Today, 31 March, is Trans Day of Visibility.
In this research project, a large portion of our work is secondary analysis of existing datasets based on population-level surveys of Great Britain – particularly Understanding Society and the ONS Wealth and Assets Survey. However, these datasets only ask about sexual identity – whether someone is heterosexual, gay, lesbian or bisexual. There will be some exciting initial findings from this work package on this blog soon.
However, this means we could easily erase trans people from our wider exploration of how this marginalised group of LGBT+ people experience Great Britain’s welfare systems, and accumulate assets or debt over their lives. Aware of this, and to make trans people’s experience very visible, we are explicitly over-recruiting trans people in the qualitative research for the project. If you identify as trans and are interested in being involved, do get in touch!
As well as ensuring trans lives, which are particularly under-researched in this area, are made visible, we are also concerned that the bureaucracy of administering welfare may present specific barriers to trans people. Processes such as having to prove identity and residency to receive benefits may clash with the life trajectories of trans people. Having to deal with front-line staff may lead to people being misgendered, or other distressing experiences. Such experience has been reported by our participants, even in the early stage of our research. Research from the US suggests that when made positive, such bureaucratic encounters can be a site for trans liberation.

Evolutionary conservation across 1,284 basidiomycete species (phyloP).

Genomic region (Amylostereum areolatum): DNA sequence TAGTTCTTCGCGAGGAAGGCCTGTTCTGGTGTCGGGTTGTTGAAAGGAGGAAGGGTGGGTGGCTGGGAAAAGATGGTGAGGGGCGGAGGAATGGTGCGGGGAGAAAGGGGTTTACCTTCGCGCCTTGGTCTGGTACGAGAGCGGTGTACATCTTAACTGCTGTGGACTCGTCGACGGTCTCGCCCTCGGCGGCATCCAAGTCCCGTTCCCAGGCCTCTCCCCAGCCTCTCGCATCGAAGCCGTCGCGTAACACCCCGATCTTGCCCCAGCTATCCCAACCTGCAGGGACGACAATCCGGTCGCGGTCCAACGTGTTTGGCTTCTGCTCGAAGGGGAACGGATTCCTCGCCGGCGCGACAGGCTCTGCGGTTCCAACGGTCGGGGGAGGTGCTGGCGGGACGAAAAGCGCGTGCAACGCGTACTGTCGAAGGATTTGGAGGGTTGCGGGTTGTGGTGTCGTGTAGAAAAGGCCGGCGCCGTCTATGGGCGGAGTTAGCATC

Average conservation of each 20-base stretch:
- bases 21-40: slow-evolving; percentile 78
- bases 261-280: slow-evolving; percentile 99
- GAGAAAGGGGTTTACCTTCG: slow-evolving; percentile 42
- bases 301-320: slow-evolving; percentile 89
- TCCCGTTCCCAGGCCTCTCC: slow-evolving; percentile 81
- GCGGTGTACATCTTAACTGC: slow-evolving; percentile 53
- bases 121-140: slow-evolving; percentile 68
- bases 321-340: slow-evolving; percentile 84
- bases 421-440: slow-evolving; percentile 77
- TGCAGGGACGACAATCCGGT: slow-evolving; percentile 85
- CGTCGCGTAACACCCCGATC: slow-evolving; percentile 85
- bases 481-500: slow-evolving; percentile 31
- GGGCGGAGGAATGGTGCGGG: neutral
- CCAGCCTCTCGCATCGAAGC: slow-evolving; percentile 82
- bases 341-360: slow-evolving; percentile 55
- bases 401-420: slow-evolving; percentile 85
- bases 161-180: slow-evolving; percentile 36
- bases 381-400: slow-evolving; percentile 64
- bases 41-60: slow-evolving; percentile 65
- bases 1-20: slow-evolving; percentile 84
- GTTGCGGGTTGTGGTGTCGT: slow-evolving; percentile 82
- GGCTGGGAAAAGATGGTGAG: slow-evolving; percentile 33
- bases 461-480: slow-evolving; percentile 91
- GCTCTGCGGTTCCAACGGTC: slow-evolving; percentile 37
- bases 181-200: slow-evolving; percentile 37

Our interviews are also suggesting that the erosion of the value of working-age benefits in the UK (“social insecurity“) is compounding negative experiences for trans people. Lower levels of Local Housing Allowance for under-35s is leading to people living in difficult circumstances as they cannot afford to live in safe housing alone. The extra costs of private treatment, such as gender-confirming hormones, are a struggle to afford on an income from welfare benefits. The mental health challenges of being trans in a cisgendered world make it difficult to find work.
As the research progresses, we are looking forward to understanding more about trans people’s experiences, and we hope that through the outputs of the project we can improve lives in future. Ultimately, on Trans Day of Visibility, we want to make trans people visible through our research.